Sonoma State University president Ruben Armi?na on Tuesday defended his decision to award former Citigroup chief Sanford "Sandy" Weill an honorary degree at this Saturday's commencement ceremony.
Speaking about Weill and his wife, Joan, who will also receive an honorary degree, Armi?na said: "They have been highly commendable for what they have done and this degree is a recognition of that very large and very direct and personal involvement" in arts, healthcare and education.
The Weills, who own an estate near Sonoma and are known nationwide for philanthropy, last year gave SSU its largest single cash gift ever, $12 million, to be used toward the completion of the Green Music Center. Sandy Weill could not be reached for comment Tuesday.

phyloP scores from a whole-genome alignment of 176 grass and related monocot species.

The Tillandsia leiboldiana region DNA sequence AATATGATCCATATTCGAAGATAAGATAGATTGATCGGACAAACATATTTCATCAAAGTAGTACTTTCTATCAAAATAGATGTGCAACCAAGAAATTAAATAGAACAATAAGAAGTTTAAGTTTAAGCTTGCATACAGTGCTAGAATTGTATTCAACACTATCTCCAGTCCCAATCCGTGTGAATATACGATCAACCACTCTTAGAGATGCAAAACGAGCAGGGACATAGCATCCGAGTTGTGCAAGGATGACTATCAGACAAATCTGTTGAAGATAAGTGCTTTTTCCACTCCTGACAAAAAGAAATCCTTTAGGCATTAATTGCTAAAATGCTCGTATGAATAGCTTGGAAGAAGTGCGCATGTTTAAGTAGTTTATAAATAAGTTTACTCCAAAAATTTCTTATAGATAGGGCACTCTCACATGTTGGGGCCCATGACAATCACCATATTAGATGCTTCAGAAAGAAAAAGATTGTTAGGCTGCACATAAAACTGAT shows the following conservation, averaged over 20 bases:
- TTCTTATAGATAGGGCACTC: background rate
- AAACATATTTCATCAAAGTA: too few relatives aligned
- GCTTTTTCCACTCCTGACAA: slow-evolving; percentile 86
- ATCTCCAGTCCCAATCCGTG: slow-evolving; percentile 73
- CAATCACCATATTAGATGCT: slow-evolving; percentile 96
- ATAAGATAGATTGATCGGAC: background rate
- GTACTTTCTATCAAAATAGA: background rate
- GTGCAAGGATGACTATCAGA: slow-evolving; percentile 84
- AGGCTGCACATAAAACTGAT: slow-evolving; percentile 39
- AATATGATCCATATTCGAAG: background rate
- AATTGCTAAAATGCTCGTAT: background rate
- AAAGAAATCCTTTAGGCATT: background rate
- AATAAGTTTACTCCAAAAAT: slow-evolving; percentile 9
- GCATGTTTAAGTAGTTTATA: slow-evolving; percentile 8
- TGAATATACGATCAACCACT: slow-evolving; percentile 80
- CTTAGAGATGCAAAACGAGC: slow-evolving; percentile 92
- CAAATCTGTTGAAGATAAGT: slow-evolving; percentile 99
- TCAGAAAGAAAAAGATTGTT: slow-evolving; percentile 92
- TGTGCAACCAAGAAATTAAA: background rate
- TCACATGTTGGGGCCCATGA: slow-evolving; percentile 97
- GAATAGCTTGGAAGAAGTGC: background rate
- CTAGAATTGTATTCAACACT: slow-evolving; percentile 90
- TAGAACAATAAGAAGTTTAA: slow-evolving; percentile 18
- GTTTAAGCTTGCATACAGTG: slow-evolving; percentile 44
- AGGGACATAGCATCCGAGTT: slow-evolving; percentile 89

$12 Million Donation To Green Music Center
But the selection of the former Wall Street titan to receive an Honorary Doctor of Humane Letters has sparked anger among some students, faculty and community activists who say he contributed to the financial collapse that the country still is emerging from.
They have spotlighted Weill's prominent role pushing for the 1999 repeal of the Glass-Steagall Act, a development that eliminated many barriers between banks, investment firms and insurance companies.
That, say Weill's — and now Armi?na's — critics, ushered in an era of lending practices that led to the housing collapse and foreclosure crisis.
"That opened the gates to all the mayhem we're living with now," said John Bertucci, a spokesman for the Day of Shame Coalition, which sprung up last week in protest.
"Half the students are going to be fighting debts that originated in his company for the rest of their lives," Bertucci said.
Armi?na said the roots of the crisis are more widespread, and noted that it was Congress that passed the law repealing Glass-Steagall and President Bill Clinton who signed it.
"I think there's a lot of blame to go around in terms of what happened," he said. "I think it is highly unfair to single out a single individual in such a monumental event.